There aren’t too many video game characters with as much failing variation as Sonic the Hedgehog. Sonic has had to go up and down in style, game play, reliability, and likability to the point that saying the name Sonic has become a metaphor for failure. But Sonic’s failure comes from multiple points: his design, his character, his story and his overall capability as a protagonist.
Long ago Sonic was created as a video gaming rival to Mario. Sonic was edgy and his speed tied in well with that. But being edgy isn’t (and probably wasn’t) enough. As time went on and the games had to expand the story never did…and it really should have.
Robotinik (or Eggman) is a fine villain but a simple one. He makes robots, wants the Chaos Emeralds, and wants to rule the world because he’s a bad guy. Standard bad guy. The first level will start and you run off at lightening speed as the story is crammed in small bits and pieces here and there. That’s the sum of most Sonic games.
With just a little tweaking Sonic could truly return as a gaming icon that people could be proud of but there needs to be some change. For starters, regardless of the game Sonic needs more than two approaches to being able to advance towards enemies.
For years Sonic’s only means of attacking was spinning towards them or a homing attack–the Super Smash Bros. franchise actually shows this because Sonic doesn’t really do anything else. I’m sure the developers of Smash Bros. hard a time coming up with a move set for Sonic because he doesn’t have too many to choose from. Not giving him other moves seems like a cry for help from the Sonic designers.
Yes, Sonic runs fast. So why not incorporate more speed related moves into his design? Spin dash? Check? Homing attack? Check. Why not a lightening based attack? Sonic is very similar to the Flash from DC comics and it wouldn’t be a stretch to think that a creature moving so fast could generate some lightening based attack from friction.
And what about some air or wind based attack like that hinted in Sonic Adventure 2 Battle? Again, going back to the design of the character is an important point. He runs fast…no kidding. Running fast also generates wind. Just with the idea of lightening and wind elements Sonic would no longer become a close range fighter but one that could work at a distance. From that alone enemies and environments could be redesigned opening up whole new avenues.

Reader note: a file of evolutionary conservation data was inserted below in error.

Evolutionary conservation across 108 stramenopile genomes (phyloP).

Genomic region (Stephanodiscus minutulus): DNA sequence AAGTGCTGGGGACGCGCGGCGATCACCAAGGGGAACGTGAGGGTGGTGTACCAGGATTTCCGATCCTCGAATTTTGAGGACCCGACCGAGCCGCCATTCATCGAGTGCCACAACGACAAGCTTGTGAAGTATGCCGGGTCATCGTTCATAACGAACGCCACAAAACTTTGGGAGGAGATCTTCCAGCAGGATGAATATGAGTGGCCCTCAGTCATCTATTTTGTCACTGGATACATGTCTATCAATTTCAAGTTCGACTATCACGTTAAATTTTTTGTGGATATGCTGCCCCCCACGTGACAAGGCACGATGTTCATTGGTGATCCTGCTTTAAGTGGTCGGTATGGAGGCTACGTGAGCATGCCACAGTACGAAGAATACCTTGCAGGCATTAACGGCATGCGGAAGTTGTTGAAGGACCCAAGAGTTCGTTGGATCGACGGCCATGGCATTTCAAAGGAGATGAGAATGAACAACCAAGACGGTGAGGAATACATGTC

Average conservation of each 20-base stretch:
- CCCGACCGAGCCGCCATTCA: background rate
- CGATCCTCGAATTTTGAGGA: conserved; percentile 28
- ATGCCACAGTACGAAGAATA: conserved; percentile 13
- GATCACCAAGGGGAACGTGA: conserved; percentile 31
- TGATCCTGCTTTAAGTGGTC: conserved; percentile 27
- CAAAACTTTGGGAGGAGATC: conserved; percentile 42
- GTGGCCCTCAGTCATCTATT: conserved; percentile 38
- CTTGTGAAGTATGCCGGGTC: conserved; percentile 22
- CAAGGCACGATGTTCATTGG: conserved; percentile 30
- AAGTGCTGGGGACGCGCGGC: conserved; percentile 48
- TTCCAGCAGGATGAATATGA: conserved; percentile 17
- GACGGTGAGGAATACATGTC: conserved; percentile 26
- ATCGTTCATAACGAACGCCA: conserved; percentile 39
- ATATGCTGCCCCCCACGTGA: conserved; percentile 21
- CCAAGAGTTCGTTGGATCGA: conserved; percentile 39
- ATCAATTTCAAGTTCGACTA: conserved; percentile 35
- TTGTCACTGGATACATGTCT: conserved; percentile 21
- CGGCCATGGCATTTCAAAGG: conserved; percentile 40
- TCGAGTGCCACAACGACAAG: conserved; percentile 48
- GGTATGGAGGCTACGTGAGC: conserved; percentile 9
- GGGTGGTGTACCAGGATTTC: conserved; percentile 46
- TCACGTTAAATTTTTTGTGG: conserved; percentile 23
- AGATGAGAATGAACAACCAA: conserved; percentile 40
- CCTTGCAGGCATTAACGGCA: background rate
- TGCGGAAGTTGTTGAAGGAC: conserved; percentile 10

Speaking of environments–for years fans have complained about the difficulty of moving in a 3D Sonic game with glitches and sequences that are too fast for the naked eye. Sonic does move fast but that doesn’t mean the levels need to be designed the same way.
Creating an environment where speed can be controlled is more important. The levels can still be expansive. But if the player can have a better control for the character then the player feels more at ease giving players a better way to connect with the character. Making Sonic’s interaction more flexible with the environment is key. Simply allowing him to traverse ledges and the sides of buildings in an easier manner would make game play more streamlined.
Perhaps one of the easiest changes to the Sonic franchise that could work well for the series is the choice of human inclusion. Sonic and all of his friends are anthropomorphic creatures that act and live like people. But coexisting in a world of humans makes story design and plot difficult because there are many obvious questions that are never answered.
Many can argue that Mario does the same thing, but the Mario human characters are few in between the anthropomorphic. Even then Mario and Luigi aren’t as human as they can be since have some pixie or lesser human qualities that have been hinted for the last few years. Above that the love interests in the series have always stayed between human-esque characters.
There’s no shame in sitting down to brainstorm a revitalization of the character since there is still a lot to be desired.